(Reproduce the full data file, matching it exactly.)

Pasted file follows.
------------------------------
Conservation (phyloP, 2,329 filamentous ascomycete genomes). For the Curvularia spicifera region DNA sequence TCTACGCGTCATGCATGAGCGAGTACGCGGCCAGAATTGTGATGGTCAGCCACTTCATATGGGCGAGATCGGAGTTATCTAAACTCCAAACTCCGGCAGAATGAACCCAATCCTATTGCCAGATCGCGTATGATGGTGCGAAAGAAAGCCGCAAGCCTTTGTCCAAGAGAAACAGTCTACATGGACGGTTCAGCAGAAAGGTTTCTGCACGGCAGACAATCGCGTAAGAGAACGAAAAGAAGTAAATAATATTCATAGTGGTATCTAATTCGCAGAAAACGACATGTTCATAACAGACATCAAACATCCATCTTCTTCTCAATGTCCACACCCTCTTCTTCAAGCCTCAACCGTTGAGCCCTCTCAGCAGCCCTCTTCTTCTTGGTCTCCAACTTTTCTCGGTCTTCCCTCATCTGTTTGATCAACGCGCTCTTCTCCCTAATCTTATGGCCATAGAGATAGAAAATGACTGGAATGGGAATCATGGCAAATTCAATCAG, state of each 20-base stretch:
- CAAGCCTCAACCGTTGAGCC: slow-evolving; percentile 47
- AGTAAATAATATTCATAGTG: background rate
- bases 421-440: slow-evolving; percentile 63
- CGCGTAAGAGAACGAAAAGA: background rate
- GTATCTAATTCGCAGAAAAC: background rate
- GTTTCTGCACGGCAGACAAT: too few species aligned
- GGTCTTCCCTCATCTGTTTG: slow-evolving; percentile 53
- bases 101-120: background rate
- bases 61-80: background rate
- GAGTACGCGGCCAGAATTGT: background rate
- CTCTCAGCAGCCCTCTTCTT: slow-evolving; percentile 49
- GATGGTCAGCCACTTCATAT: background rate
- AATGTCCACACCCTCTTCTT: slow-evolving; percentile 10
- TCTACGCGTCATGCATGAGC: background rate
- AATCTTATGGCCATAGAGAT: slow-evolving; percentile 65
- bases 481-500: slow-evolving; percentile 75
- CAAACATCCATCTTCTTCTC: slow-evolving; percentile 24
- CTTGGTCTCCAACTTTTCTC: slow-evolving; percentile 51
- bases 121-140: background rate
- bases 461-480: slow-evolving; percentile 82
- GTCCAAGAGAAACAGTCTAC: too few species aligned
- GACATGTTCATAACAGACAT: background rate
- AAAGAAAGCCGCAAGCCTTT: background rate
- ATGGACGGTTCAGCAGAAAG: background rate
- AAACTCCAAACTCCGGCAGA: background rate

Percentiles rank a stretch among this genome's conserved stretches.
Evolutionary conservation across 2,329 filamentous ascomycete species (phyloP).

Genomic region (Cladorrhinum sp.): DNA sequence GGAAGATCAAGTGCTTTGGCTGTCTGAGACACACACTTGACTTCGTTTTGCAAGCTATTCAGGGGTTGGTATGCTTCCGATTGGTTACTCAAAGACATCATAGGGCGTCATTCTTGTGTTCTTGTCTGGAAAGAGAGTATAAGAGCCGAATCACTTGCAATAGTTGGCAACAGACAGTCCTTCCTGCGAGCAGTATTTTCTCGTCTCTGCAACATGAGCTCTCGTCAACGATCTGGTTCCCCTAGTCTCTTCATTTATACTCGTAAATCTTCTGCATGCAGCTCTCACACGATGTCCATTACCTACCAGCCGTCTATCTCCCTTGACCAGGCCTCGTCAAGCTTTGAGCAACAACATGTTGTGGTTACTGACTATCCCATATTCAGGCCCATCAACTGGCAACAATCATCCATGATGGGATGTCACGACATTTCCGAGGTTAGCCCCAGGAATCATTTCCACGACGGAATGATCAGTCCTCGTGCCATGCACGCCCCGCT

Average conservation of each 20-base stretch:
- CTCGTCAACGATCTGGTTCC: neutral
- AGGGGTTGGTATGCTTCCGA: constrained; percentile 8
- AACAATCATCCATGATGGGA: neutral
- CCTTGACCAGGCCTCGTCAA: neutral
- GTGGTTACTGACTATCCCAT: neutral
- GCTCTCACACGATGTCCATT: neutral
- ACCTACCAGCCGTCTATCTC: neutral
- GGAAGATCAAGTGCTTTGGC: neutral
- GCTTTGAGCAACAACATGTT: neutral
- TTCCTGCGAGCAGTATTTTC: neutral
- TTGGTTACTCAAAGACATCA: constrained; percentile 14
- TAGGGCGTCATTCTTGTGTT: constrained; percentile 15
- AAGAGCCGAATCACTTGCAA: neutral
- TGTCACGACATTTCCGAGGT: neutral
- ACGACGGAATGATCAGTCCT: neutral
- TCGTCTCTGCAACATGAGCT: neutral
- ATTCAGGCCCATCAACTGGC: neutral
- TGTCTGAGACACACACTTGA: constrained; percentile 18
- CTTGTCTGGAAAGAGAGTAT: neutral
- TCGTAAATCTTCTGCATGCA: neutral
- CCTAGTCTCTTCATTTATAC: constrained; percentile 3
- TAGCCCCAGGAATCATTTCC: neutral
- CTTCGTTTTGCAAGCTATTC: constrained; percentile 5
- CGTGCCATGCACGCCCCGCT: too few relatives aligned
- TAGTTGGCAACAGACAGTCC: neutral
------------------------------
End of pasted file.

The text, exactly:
Conservation (phyloP, 2,329 filamentous ascomycete genomes). For the Curvularia spicifera region DNA sequence TCTACGCGTCATGCATGAGCGAGTACGCGGCCAGAATTGTGATGGTCAGCCACTTCATATGGGCGAGATCGGAGTTATCTAAACTCCAAACTCCGGCAGAATGAACCCAATCCTATTGCCAGATCGCGTATGATGGTGCGAAAGAAAGCCGCAAGCCTTTGTCCAAGAGAAACAGTCTACATGGACGGTTCAGCAGAAAGGTTTCTGCACGGCAGACAATCGCGTAAGAGAACGAAAAGAAGTAAATAATATTCATAGTGGTATCTAATTCGCAGAAAACGACATGTTCATAACAGACATCAAACATCCATCTTCTTCTCAATGTCCACACCCTCTTCTTCAAGCCTCAACCGTTGAGCCCTCTCAGCAGCCCTCTTCTTCTTGGTCTCCAACTTTTCTCGGTCTTCCCTCATCTGTTTGATCAACGCGCTCTTCTCCCTAATCTTATGGCCATAGAGATAGAAAATGACTGGAATGGGAATCATGGCAAATTCAATCAG, state of each 20-base stretch:
- CAAGCCTCAACCGTTGAGCC: slow-evolving; percentile 47
- AGTAAATAATATTCATAGTG: background rate
- bases 421-440: slow-evolving; percentile 63
- CGCGTAAGAGAACGAAAAGA: background rate
- GTATCTAATTCGCAGAAAAC: background rate
- GTTTCTGCACGGCAGACAAT: too few species aligned
- GGTCTTCCCTCATCTGTTTG: slow-evolving; percentile 53
- bases 101-120: background rate
- bases 61-80: background rate
- GAGTACGCGGCCAGAATTGT: background rate
- CTCTCAGCAGCCCTCTTCTT: slow-evolving; percentile 49
- GATGGTCAGCCACTTCATAT: background rate
- AATGTCCACACCCTCTTCTT: slow-evolving; percentile 10
- TCTACGCGTCATGCATGAGC: background rate
- AATCTTATGGCCATAGAGAT: slow-evolving; percentile 65
- bases 481-500: slow-evolving; percentile 75
- CAAACATCCATCTTCTTCTC: slow-evolving; percentile 24
- CTTGGTCTCCAACTTTTCTC: slow-evolving; percentile 51
- bases 121-140: background rate
- bases 461-480: slow-evolving; percentile 82
- GTCCAAGAGAAACAGTCTAC: too few species aligned
- GACATGTTCATAACAGACAT: background rate
- AAAGAAAGCCGCAAGCCTTT: background rate
- ATGGACGGTTCAGCAGAAAG: background rate
- AAACTCCAAACTCCGGCAGA: background rate

Percentiles rank a stretch among this genome's conserved stretches.
Evolutionary conservation across 2,329 filamentous ascomycete species (phyloP).

Genomic region (Cladorrhinum sp.): DNA sequence GGAAGATCAAGTGCTTTGGCTGTCTGAGACACACACTTGACTTCGTTTTGCAAGCTATTCAGGGGTTGGTATGCTTCCGATTGGTTACTCAAAGACATCATAGGGCGTCATTCTTGTGTTCTTGTCTGGAAAGAGAGTATAAGAGCCGAATCACTTGCAATAGTTGGCAACAGACAGTCCTTCCTGCGAGCAGTATTTTCTCGTCTCTGCAACATGAGCTCTCGTCAACGATCTGGTTCCCCTAGTCTCTTCATTTATACTCGTAAATCTTCTGCATGCAGCTCTCACACGATGTCCATTACCTACCAGCCGTCTATCTCCCTTGACCAGGCCTCGTCAAGCTTTGAGCAACAACATGTTGTGGTTACTGACTATCCCATATTCAGGCCCATCAACTGGCAACAATCATCCATGATGGGATGTCACGACATTTCCGAGGTTAGCCCCAGGAATCATTTCCACGACGGAATGATCAGTCCTCGTGCCATGCACGCCCCGCT

Average conservation of each 20-base stretch:
- CTCGTCAACGATCTGGTTCC: neutral
- AGGGGTTGGTATGCTTCCGA: constrained; percentile 8
- AACAATCATCCATGATGGGA: neutral
- CCTTGACCAGGCCTCGTCAA: neutral
- GTGGTTACTGACTATCCCAT: neutral
- GCTCTCACACGATGTCCATT: neutral
- ACCTACCAGCCGTCTATCTC: neutral
- GGAAGATCAAGTGCTTTGGC: neutral
- GCTTTGAGCAACAACATGTT: neutral
- TTCCTGCGAGCAGTATTTTC: neutral
- TTGGTTACTCAAAGACATCA: constrained; percentile 14
- TAGGGCGTCATTCTTGTGTT: constrained; percentile 15
- AAGAGCCGAATCACTTGCAA: neutral
- TGTCACGACATTTCCGAGGT: neutral
- ACGACGGAATGATCAGTCCT: neutral
- TCGTCTCTGCAACATGAGCT: neutral
- ATTCAGGCCCATCAACTGGC: neutral
- TGTCTGAGACACACACTTGA: constrained; percentile 18
- CTTGTCTGGAAAGAGAGTAT: neutral
- TCGTAAATCTTCTGCATGCA: neutral
- CCTAGTCTCTTCATTTATAC: constrained; percentile 3
- TAGCCCCAGGAATCATTTCC: neutral
- CTTCGTTTTGCAAGCTATTC: constrained; percentile 5
- CGTGCCATGCACGCCCCGCT: too few relatives aligned
- TAGTTGGCAACAGACAGTCC: neutral